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dc.contributor.authorGalasinska, Aleksandra
dc.contributor.authorGalasinski, Dariusz
dc.date.accessioned2008-05-20T18:41:52Z
dc.date.available2008-05-20T18:41:52Z
dc.date.issued2003
dc.identifier.citationJournal of Ethnic and Migration Studies, 29(5): 849-863
dc.identifier.issn1369183X
dc.identifier.issn14699451
dc.identifier.doi10.1080/1369183032000149604
dc.identifier.urihttp://hdl.handle.net/2436/27098
dc.description.abstractThis paper explores border residents' strategies for coping with topics which they perceive as difficult or sensitive in their discourses about people living in such European border locations. Thus we are concerned with the way in which people negotiate accounts of implicit or explicit ethnic conflict, prejudice or negative stereotyping of 'the Other'. We indicate two types of such strategies. First, the strategy of mitigation, in which informants attempt to soften or licence their stereotypical views. Second, we shall discuss a strategy in which mitigation is replaced by the practice of 'oracular reasoning' in our informants' constructions of the ethnic Other; this occurs in those instances when a basic premise is confronted with contradictory evidence, but the evidence is ignored or rejected. The data for our analysis come from 12 border communities in which informants talk about the Other from either across the border, or, in the case of multi-ethnic communities, from within the community itself. We focus upon constructions that purport to give a universal answer to questions of 'what they are like'. Specifically, we explore those constructions where informants have to deal with conflictual voices (either explicit or implicit in the informants' discourse) which question their accounts or contradict the claims they make. Finally, we see the strategies for coping with conflictual accounts of the Other as indicative of the tension between the discursively postulated social/ethnic separation of the border communities and the constructed threat from the Other on the one hand, and, on the other hand, the new and changing public discourse of the Other and the politics underpinning it which goes counter to those more private discourses. (Routledge)
dc.language.isoen
dc.publisherLondon, Routledge (Taylor & Francis)
dc.relation.urlhttp://www.informaworld.com/smpp/content?content=10.1080/1369183032000149604
dc.subjectBorder communities
dc.subjectDiscourse
dc.subjectEthnography
dc.subjectEthnicity
dc.subjectCultural identity
dc.subjectOracular reasoning
dc.subjectDisclaimers
dc.subjectEthnic Other
dc.subjectEuropean Union
dc.subjectStereotyping
dc.subjectMulti-ethnic communities
dc.subjectPolishness
dc.subjectSociolinguistics
dc.subjectMinority ethnic groups
dc.subjectNationality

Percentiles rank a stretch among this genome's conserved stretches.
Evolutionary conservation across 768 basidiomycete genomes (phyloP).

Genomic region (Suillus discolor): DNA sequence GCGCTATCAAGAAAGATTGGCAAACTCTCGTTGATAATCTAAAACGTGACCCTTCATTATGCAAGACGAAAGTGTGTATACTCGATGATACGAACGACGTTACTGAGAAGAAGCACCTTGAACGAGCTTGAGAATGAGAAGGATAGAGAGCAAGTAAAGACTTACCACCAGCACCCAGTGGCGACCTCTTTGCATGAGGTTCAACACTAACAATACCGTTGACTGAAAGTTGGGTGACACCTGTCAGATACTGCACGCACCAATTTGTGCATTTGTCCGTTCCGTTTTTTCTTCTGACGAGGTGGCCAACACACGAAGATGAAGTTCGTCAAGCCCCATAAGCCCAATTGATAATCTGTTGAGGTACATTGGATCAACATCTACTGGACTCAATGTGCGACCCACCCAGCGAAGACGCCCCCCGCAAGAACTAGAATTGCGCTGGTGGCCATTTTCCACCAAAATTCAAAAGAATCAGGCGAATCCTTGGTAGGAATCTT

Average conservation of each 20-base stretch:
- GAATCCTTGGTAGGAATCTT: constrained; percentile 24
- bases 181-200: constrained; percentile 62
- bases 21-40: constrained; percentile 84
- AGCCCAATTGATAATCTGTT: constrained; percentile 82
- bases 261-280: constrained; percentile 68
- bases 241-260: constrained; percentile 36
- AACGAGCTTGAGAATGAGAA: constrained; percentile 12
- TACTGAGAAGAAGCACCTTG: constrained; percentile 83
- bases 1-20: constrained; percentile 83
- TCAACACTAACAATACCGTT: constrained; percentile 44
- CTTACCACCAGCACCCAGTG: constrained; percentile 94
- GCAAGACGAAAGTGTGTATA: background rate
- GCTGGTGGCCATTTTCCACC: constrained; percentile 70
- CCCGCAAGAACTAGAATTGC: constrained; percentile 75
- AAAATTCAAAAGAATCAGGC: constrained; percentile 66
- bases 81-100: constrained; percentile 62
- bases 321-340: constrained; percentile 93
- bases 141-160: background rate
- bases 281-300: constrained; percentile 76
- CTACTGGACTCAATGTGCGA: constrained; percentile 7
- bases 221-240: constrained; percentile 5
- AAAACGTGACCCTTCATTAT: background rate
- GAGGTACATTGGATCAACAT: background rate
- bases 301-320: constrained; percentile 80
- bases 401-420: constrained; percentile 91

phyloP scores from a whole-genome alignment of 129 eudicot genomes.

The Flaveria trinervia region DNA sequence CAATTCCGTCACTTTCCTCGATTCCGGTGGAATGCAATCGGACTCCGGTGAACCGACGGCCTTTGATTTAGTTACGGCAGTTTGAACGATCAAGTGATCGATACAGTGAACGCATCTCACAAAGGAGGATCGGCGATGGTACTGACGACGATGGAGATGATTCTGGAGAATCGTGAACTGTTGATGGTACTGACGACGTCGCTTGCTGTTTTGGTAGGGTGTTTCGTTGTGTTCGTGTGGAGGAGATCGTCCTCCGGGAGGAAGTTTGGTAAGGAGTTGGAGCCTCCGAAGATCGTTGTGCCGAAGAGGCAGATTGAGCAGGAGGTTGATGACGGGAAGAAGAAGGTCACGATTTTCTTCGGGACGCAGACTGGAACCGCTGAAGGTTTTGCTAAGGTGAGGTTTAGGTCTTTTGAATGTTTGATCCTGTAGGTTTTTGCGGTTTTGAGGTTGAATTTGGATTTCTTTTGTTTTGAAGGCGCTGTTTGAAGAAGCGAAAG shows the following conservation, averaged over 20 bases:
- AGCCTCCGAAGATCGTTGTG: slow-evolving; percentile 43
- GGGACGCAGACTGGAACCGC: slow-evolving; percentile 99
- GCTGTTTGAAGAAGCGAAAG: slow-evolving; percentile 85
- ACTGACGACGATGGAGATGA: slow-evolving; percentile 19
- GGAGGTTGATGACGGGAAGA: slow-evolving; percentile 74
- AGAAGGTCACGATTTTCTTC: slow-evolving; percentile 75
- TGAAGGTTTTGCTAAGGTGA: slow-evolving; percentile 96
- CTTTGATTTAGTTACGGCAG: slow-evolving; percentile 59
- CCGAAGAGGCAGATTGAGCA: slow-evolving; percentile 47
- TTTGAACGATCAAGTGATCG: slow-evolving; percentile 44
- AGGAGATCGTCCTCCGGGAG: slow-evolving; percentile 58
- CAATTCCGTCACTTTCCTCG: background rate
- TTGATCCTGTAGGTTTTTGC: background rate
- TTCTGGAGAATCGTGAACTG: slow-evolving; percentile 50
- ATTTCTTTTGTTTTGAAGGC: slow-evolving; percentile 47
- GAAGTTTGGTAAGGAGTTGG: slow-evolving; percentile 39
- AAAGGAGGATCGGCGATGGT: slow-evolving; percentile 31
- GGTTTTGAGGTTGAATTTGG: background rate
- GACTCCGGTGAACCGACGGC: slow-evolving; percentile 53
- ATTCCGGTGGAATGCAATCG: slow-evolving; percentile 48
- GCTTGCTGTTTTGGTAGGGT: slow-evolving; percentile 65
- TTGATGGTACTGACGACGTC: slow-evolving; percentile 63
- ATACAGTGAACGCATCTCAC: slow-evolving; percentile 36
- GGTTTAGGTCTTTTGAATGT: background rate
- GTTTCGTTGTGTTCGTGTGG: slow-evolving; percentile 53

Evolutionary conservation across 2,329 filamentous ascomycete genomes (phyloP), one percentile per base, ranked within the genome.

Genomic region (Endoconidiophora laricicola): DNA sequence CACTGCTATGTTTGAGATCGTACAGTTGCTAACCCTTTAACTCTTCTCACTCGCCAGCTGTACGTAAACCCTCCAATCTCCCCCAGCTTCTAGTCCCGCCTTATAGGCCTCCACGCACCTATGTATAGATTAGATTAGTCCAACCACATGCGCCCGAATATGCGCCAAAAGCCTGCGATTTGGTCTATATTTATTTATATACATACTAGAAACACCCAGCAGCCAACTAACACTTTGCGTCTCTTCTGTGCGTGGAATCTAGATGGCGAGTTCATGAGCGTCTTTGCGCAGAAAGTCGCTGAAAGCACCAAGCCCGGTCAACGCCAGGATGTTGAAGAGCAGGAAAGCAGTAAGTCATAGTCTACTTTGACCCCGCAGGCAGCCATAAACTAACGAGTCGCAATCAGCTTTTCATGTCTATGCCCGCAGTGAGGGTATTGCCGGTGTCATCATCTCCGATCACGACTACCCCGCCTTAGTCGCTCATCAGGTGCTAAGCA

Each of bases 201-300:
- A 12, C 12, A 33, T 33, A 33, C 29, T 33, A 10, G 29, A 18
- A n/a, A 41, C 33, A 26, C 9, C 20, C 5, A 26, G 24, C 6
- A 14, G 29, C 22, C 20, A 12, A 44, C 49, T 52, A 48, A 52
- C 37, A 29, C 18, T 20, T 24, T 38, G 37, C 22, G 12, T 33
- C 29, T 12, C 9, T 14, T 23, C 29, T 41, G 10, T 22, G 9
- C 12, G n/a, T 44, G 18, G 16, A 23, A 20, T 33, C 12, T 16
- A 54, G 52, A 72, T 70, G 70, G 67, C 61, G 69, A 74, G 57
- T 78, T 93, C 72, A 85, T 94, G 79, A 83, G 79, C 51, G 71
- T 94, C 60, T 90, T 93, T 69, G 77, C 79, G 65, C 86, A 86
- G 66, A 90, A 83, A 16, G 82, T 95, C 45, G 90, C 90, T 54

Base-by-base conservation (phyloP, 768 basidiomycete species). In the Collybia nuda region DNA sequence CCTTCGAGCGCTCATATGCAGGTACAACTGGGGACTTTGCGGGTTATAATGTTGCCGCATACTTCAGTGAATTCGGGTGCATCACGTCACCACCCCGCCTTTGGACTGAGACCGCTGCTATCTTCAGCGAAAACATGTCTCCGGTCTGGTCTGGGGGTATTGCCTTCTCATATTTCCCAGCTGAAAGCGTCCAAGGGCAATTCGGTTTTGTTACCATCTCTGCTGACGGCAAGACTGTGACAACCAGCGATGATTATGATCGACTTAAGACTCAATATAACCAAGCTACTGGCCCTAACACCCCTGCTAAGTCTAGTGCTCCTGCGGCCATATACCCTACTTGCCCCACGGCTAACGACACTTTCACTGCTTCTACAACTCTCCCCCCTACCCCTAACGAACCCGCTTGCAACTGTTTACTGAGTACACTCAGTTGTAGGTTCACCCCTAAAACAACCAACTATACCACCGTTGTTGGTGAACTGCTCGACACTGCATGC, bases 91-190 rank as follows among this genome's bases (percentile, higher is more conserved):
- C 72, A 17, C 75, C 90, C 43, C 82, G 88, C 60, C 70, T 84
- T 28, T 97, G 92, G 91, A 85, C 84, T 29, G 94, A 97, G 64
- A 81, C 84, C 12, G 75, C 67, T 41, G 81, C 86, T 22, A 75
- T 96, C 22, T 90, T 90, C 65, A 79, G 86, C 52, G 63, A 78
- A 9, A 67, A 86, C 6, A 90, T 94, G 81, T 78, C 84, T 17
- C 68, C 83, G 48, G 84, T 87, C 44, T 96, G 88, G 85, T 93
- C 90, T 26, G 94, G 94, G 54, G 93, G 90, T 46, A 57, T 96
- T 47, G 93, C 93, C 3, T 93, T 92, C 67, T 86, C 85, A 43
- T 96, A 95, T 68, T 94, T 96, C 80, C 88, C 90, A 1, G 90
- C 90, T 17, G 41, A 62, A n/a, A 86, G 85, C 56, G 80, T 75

dc.subjectEthnic identity
dc.titleDiscoursive strategies for coping with sensitive topics of the Other
dc.typeJournal article
dc.identifier.journalJournal of Ethnic and Migration Studies
html.description.abstractThis paper explores border residents' strategies for coping with topics which they perceive as difficult or sensitive in their discourses about people living in such European border locations. Thus we are concerned with the way in which people negotiate accounts of implicit or explicit ethnic conflict, prejudice or negative stereotyping of 'the Other'. We indicate two types of such strategies. First, the strategy of mitigation, in which informants attempt to soften or licence their stereotypical views. Second, we shall discuss a strategy in which mitigation is replaced by the practice of 'oracular reasoning' in our informants' constructions of the ethnic Other; this occurs in those instances when a basic premise is confronted with contradictory evidence, but the evidence is ignored or rejected. The data for our analysis come from 12 border communities in which informants talk about the Other from either across the border, or, in the case of multi-ethnic communities, from within the community itself. We focus upon constructions that purport to give a universal answer to questions of 'what they are like'. Specifically, we explore those constructions where informants have to deal with conflictual voices (either explicit or implicit in the informants' discourse) which question their accounts or contradict the claims they make. Finally, we see the strategies for coping with conflictual accounts of the Other as indicative of the tension between the discursively postulated social/ethnic separation of the border communities and the constructed threat from the Other on the one hand, and, on the other hand, the new and changing public discourse of the Other and the politics underpinning it which goes counter to those more private discourses. (Routledge)


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